Sunday 10 April 2022

Hook with Warsash Nature Reserve

Sunday 10 April

Distant record shot of Willow Warbler Phylloscopus trochilus

Beautiful birding day this morning with next to no wind, lovely sunshine in a mainly blue sky and, even if on the cold side, not too cold.  With that in mind I drive a mile or so to park at the top of Cowes Lane at the southern end of Warsash and then walked down Workman's Lane to the coast, almost at the confluence of Southampton Water and the Solent, before walking along the shore as far as The Scrape then back a little way to take the path back up to Cowes Lane. Almost 7 kms in about two and a half hours.  And what a magnificent morning it was.

No sooner had I left the car when I was being "blasted" by the singing Chiffchaffs and a couple of Blackbirds. Both Great and Blue Tits joined in the entertainment accompanied by a drumming Great Spotted Woodpecker which then flew over the road above me and, looking into the meadow on my right, a couple of Roe Deer.  Time to take a couple of photos before the deer moved further away and then I realised they had joined a further three individuals.  

Roe Deer Capreolus capreolus

Meanwhile, both Carrion Crow and Wood Pigoen were to be seen and then a couple of Magpies. On the other side of the lane in the horse fields more Carrion Crows and Magpies along with Blackbirds and a Pied Wagtail.  The nearby bushes held both Robin and Dunnock and ere long I had found a trio of Wrens.  Continuing on down the track beyond the paved lane I had Greenfinches and Jackdaws plus some very voluble Song Thrushes.

Oystercatchers Haematopus ostralegus and note the Sanderling Calidris alba

Finally, I reach the shore and just to my left on a small pond in the holiday resort a Moorhen and a pair of Gadwall.  The tide is working its way it and revealing some appetizing mud to the Oystercatchers, a single Redshank and a handful of Sanderling.  Only a few Black-headed Gulls at the moment but as I start to walk along the pat above the beach five Brent Geese fly on and more Black-headed Gulls are seen. To my right I stop to watch a Reed Bunting on the fence below and then spot my first new "tick" of the year as a singing Willow Warbler welcomes me to its territory.

Black-headed Gulls Larus ridibundus but is there also a Mediteranean Gull L.melanocephalus?

The, approaching the Meandering Lake, I see my first of two Sandwich Terns fishing within ten metres of the shore. On the lake itself a single Little Egret along with a pair of Avocets, a couple of Shelduck and a quartet of Shoveler.  A closer look also notes both Mallard and two pairs of Teal. Next the narrow path next to the fence that leads towards The Scrape and here a couple of Shelduck resting on the grass between the flowering gorse bushes.  But then a Dartford Warbler puts in a most welcome appearance followed a small flock of Linnet.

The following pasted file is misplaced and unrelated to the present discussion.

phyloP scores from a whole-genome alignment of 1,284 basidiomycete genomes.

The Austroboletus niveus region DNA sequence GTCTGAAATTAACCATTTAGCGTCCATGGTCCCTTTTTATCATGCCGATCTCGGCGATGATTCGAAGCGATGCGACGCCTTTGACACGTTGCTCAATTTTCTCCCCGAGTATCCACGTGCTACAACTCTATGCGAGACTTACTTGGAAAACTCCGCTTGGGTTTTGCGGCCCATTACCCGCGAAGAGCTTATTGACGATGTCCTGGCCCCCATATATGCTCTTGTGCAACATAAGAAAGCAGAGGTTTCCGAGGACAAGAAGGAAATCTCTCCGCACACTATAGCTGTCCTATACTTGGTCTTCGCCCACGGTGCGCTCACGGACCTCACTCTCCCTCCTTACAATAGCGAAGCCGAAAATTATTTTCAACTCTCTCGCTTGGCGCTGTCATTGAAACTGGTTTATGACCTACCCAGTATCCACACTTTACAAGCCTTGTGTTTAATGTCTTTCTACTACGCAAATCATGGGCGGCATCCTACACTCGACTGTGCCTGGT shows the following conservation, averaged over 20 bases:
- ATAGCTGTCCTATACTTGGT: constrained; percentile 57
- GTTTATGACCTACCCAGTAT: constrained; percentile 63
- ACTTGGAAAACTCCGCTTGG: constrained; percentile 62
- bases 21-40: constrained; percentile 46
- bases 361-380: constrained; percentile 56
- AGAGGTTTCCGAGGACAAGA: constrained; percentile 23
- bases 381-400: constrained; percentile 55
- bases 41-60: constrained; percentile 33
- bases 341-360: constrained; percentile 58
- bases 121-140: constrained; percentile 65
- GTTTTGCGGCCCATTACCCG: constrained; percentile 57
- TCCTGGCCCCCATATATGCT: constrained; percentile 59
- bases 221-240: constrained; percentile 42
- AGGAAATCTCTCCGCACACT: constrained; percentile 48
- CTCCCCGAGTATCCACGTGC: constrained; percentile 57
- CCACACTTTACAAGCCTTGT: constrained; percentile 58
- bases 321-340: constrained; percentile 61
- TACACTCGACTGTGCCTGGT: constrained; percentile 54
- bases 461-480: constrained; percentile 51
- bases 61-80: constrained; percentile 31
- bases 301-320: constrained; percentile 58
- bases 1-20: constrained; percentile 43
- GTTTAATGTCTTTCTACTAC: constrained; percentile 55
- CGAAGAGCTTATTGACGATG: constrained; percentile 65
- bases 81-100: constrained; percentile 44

Avocets Recurvirostra avosetta and Mallards Anas platyrhynchos

Reaching The Scrape I see that the nesting Mute Swans are still present along with a pair of Shelduck, Coot and a lone Heron.  As I am about to start the return journey along the beach a single Great Black-backed Gull flies over towards Warsash and a Little Grebe appears in the centre of the water. At the same time away to my right a Cetti's Warbler is calling.

Record shot of Dartford Warbler Sylvia undata

Almost back to the meandering lake and I stop to watch a second, closer, Dartford Warbler as I meet a couple of birders walking in the opposite direction.  At that point, a female Ring Ouzel landed to the right of a grassy patch in the middle of the gorse field and remained seconds before wandering out of sight. But not before being noted! With a very large smile on my face I reached the path leading away from the shore to the bottom of Cowes Lane.   Just before the end I stop to watch a dozen House Sparrows and a few Greenfinches in the tree in front of me and follow the male Blackcap that takes off to the next tree before pausing long enough for a photograph.

Male Blackcap Sylvia atricapilla

In the field to my left up to a dozen Starlings, a pair of Magpies and, at the very back, a foraging Fox. What a way to end the walk.

Male Starling Sturnus vulgaris

Birds seen:

Brent Goose, Canada Goose, Mute Swan, Shelduck, Gadwall, Mallard, Shoveler, Teal, Little Grebe, Little Egret, Heron, Moorhen, Coot, Oystercatcher, Avocet, Sanderling, Redshank, Black-headed Gull, Great Black-backed Gull, Sandwich Tern, Wood Pigeon, Great Spotted Woodpecker, Pied Wagtail, Wren, Dunnock, Robin, Ring Ouzel, Blackbird, Song Thrush, Cetti's Warbler, Dartford Warbler, Blackcap, Chiffchaff, Willow Warbler, Blue Tit, Great Tit, Magpie, Jackdaw, Carrion Crow, Starling, House Sparrow, Greenfinch, Linnet, Reed Bunting.

Robin Erithacus rubecula

Redshank Tringa totanus

Shelduck Tadorna tadorna

Check out the accompanying website at for the latest sightings, photographs and additional information

No comments:

Post a Comment